• Bhutan: Effective March 6, Bhutan has banned all incoming foreign tourists through at least March 20; non-local manpower availability may be affected in the coming days. Other elevated measures introduced include quarantine of suspected cases, as well as school closures and restrictions on public gatherings in Thimphu, Paro, and Punakha districts. Authorities had earlier mandated thermal scanning at all entry points, with health checks at land ports with India. Bhutan has advised its citizens against non-essential travel to countries with reported COVID-19 cases.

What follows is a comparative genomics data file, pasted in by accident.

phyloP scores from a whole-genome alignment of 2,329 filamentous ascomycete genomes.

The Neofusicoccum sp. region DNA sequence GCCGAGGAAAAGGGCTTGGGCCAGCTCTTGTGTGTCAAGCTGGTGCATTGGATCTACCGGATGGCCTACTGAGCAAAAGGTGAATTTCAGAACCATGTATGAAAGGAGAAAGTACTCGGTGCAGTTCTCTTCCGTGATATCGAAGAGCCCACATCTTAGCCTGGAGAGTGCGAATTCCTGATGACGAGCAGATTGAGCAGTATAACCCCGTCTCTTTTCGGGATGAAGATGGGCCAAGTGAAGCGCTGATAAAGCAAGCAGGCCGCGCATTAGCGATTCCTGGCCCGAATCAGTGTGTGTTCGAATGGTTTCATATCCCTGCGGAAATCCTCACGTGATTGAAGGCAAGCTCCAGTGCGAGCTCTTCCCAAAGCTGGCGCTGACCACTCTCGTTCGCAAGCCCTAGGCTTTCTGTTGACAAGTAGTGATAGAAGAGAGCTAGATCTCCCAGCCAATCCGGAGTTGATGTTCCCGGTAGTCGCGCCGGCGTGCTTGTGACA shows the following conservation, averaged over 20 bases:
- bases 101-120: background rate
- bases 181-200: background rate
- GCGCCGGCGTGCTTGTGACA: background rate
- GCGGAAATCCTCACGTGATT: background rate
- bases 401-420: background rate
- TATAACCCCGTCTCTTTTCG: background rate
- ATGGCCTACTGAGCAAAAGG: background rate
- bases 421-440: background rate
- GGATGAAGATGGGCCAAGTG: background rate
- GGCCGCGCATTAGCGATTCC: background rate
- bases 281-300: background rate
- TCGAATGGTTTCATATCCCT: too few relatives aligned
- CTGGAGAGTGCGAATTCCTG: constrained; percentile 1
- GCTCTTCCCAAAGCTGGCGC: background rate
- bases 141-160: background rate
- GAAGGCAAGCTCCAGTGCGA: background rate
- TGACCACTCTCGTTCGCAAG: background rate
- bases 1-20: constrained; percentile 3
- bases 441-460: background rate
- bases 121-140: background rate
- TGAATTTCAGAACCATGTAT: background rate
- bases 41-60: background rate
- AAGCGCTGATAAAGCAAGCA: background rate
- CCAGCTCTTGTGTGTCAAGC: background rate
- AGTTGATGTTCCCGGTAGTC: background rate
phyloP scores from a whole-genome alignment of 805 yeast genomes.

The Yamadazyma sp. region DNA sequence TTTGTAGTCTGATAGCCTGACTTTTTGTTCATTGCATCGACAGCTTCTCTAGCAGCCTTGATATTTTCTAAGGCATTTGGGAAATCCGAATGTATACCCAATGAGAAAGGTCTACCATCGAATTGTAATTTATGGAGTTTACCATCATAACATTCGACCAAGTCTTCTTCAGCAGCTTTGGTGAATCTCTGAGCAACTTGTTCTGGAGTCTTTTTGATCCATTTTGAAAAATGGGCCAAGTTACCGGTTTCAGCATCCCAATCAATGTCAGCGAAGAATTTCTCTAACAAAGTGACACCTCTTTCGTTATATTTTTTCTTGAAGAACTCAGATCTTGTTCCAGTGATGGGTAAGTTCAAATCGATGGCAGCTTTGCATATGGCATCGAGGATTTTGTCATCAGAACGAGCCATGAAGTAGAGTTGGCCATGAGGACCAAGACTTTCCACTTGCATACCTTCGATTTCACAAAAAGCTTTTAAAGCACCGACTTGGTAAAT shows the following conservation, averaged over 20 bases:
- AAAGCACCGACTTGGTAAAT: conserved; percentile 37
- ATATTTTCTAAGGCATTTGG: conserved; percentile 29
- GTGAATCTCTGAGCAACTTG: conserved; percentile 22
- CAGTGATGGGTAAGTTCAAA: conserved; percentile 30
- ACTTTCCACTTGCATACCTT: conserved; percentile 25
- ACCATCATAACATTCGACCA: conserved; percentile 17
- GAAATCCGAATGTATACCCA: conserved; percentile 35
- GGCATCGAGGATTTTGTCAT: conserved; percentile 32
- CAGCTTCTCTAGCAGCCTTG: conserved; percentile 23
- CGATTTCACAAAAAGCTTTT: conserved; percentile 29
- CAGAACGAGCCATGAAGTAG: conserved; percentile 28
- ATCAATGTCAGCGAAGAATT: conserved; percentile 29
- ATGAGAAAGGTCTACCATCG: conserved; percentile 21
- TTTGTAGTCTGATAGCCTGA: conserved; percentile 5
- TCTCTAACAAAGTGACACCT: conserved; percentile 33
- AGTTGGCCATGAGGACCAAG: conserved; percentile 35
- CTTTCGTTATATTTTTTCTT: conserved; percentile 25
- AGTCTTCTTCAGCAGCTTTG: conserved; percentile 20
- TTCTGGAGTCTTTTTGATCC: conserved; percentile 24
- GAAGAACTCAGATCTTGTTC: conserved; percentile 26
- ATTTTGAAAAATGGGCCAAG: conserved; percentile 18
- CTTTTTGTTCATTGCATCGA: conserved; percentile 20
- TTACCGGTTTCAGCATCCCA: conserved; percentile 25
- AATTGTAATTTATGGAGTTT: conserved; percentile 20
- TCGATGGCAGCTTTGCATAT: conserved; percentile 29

• Bangladesh: Indian officials have limited land border crossings with Bangladesh as of March 14; passenger trains and buses to Bangladesh will be suspended from March 15 until further notice. Bangladesh has also suspended flights to India due to suspension of visa issuance by Indian authorities through April 15. Enhanced health screenings are underway at other ports of entry, mainly airports and other land crossings between Bangladesh and India. Authorities have suspended on-arrival and electronic visa issuance for travelers from Iran, Italy, Japan, and South Korea. Similar restrictions are ongoing for travelers from mainland China, Hong Kong, Macau, and Taiwan since Feb. 3. In addition, officials are barring entry for passengers from Italy, South Korea, Japan, and Kuwait who do not have medical certificates indicating that they are not infected with COVID-19. Authorities are advising Bangladeshi citizens to avoid non-essential international travel, and for returning travelers to minimize participation in public gatherings for at least the first 14 days of their stay in Bangladesh.